The only complaint about bemarituzumab was its safety profile: 67% of patients experienced corneal adverse events, such as dry eye (26% of patients), keratitis (16%), vision blurred (15%), punctate keratitis (15%), and corneal epithelium defect (11%) — versus 10% of participants in the control group.

No cases of retinal pigment epithelial detachment were observed, however. Corneal toxicity resolved in 60% of patients after a median of 22 weeks. Nevertheless, 22% of patients had to discontinue treatment with bemarituzumab because of corneal problems.


Bemarituzumab: Mechanism of Action

Bemarituzumab (FPA144) is a humanized monoclonal IgG1 antibody against fibroblast growth factor receptor 2b (FGFR2b, FGFR2IIIb). Bemarituzumab binds and inhibits FGFR2b on the surface of malignant cells thereby preventing FGFR2b from binding to its ligands, fibroblast growth factors 7, 10, and 22 (FGF7, FGF10, and FGF22), which promote tumor growth.

FGFR2b is a specific isoform of the receptor tyrosine kinase FGFR2 that is overexpressed in various types of cancer and is responsible for tumor proliferation, differentiation, and survival.

FGFR2b expression is observed, in addition to adenocarcinoma of the stomach or gastroesophageal junction (approximately 29% of cases), in non-small cell lung cancer (31%), triple-negative breast cancer (13%), ovarian cancer (40%), endometrial cancer (86%), cervical cancer (80%), colorectal cancer (62%), intrahepatic cholangiocarcinoma (22%), pancreatic cancer (4%).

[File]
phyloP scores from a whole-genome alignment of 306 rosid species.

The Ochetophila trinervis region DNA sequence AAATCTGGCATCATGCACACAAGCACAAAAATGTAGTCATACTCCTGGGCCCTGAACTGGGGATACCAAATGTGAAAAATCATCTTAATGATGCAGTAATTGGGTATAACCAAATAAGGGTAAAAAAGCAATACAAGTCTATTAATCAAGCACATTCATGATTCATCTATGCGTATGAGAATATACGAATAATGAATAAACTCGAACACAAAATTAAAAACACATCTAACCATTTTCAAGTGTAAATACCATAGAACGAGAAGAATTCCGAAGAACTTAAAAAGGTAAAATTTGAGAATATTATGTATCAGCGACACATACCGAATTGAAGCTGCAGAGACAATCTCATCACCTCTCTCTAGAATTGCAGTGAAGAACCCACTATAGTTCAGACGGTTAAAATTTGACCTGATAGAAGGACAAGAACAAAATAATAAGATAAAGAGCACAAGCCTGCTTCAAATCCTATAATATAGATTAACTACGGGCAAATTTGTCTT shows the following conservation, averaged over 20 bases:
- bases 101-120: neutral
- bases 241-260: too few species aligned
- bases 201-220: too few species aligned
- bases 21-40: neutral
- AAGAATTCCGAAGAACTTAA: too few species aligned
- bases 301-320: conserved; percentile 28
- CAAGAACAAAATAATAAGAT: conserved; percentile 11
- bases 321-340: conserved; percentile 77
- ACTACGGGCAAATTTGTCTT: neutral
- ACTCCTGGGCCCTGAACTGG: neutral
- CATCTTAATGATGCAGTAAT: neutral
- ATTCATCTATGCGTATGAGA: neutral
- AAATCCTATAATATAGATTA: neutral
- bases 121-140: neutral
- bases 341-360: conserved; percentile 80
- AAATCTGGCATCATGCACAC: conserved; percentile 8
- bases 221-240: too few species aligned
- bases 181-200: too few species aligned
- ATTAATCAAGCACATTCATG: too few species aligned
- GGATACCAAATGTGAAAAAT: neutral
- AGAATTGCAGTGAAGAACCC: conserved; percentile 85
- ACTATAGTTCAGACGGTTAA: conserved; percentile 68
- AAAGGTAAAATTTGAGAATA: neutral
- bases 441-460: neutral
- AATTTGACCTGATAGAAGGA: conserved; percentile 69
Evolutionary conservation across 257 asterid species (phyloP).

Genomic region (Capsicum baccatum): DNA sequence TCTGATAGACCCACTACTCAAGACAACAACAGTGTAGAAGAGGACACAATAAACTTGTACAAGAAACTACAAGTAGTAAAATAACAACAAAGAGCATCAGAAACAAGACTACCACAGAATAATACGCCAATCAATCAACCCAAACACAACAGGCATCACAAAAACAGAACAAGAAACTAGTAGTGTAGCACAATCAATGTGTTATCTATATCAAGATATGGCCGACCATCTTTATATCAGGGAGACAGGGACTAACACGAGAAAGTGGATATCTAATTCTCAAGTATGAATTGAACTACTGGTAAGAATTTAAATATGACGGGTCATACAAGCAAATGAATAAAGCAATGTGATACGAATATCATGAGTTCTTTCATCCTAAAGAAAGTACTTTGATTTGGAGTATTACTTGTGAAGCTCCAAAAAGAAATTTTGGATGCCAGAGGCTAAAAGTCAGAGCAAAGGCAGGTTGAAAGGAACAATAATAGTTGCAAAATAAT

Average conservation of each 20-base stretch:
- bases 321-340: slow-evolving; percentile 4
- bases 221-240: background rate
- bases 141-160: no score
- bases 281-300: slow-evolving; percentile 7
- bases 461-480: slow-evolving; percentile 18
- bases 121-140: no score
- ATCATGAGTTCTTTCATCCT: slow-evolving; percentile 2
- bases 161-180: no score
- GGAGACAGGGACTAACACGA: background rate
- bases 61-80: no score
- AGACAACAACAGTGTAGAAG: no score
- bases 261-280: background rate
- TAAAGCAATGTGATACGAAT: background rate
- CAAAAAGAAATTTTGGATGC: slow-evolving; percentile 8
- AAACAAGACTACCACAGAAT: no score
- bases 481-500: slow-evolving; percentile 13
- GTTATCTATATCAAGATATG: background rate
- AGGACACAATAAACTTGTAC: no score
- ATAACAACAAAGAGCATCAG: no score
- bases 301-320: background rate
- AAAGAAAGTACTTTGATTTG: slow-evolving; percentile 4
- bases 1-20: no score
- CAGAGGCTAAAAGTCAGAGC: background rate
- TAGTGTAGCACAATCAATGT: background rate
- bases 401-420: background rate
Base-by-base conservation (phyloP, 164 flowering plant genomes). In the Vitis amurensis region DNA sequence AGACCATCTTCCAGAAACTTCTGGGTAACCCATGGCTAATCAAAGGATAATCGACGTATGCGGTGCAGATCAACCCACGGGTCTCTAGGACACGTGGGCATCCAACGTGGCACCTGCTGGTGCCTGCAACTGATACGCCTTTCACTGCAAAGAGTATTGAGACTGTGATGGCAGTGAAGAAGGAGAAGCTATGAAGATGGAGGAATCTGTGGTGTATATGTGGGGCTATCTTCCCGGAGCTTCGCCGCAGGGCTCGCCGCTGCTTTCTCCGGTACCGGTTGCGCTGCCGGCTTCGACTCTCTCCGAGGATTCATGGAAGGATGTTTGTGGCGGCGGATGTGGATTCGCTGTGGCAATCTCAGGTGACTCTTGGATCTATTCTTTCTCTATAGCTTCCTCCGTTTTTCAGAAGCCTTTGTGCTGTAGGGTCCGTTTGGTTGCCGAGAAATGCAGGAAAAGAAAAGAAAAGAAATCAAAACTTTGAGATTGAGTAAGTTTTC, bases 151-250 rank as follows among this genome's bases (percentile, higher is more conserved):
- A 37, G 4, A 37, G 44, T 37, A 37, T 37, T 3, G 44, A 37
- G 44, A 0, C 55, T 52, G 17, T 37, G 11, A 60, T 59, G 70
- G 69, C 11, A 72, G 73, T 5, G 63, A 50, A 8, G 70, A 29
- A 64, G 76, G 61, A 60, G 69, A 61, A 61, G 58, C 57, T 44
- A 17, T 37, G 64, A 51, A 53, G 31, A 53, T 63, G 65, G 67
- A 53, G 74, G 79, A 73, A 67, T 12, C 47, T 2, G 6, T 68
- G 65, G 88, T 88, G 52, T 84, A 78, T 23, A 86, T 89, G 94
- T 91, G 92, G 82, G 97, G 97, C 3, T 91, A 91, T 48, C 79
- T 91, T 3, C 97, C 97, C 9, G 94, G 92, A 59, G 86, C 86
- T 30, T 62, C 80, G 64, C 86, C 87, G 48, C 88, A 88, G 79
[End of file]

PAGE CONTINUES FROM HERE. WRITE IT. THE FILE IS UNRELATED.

Bemarituzumab induces antibody-dependent cell-mediated cytotoxicity (ADCC) against FGFR2b-expressing tumor cells. The result is inhibition of cell proliferation and apoptosis of malignant cells. Due to the modified glycosylation scheme (afucosylation) bemarituzumab exhibits increased affinity to Fc gamma receptor IIIA (FcγRIIIA, CD16a): since the latter is expressed by natural killer cells (NK cells) and macrophages, ADCC and local cytokine release processes are enhanced.

Notably, bemarituzumab does not inhibit the binding of fibroblast growth factor 23 (FGF23), which is responsible for phosphate and vitamin D metabolism. That is, there is no risk of hyperphosphatemia, which accompanies pan-FGF inhibitors.


Stomach Cancer: Just the Facts

  • Stomach cancer affects more than 1 million people worldwide each year.
  • Stomach cancer is the third leading cause of death from cancer, after lung cancer and breast cancer.
  • Stomach cancer is the fifth most common cancer (excluding non-melanoma skin cancer) after lung, breast, prostate, and colon cancers.
  • No first-line targeted therapy for stomach cancer has emerged in the past ten years. In October 2010, Herceptin (Herceptin, trastuzumab) was approved on a background of chemotherapy — for first-line therapy of HER2-positive metastatic stomach cancer or gastroesophageal junction cancer.
  • Chemotherapy, proposed in the 1990s, is the standard treatment for 80–85% of patients with HER2-negative stomach cancer tumors.
  • In countries without regular screening, up to 90% of stomach cancer diagnoses are made when the disease is at an advanced stage and is no more operable.


Five Prime Therapeutics: Drug Pipeline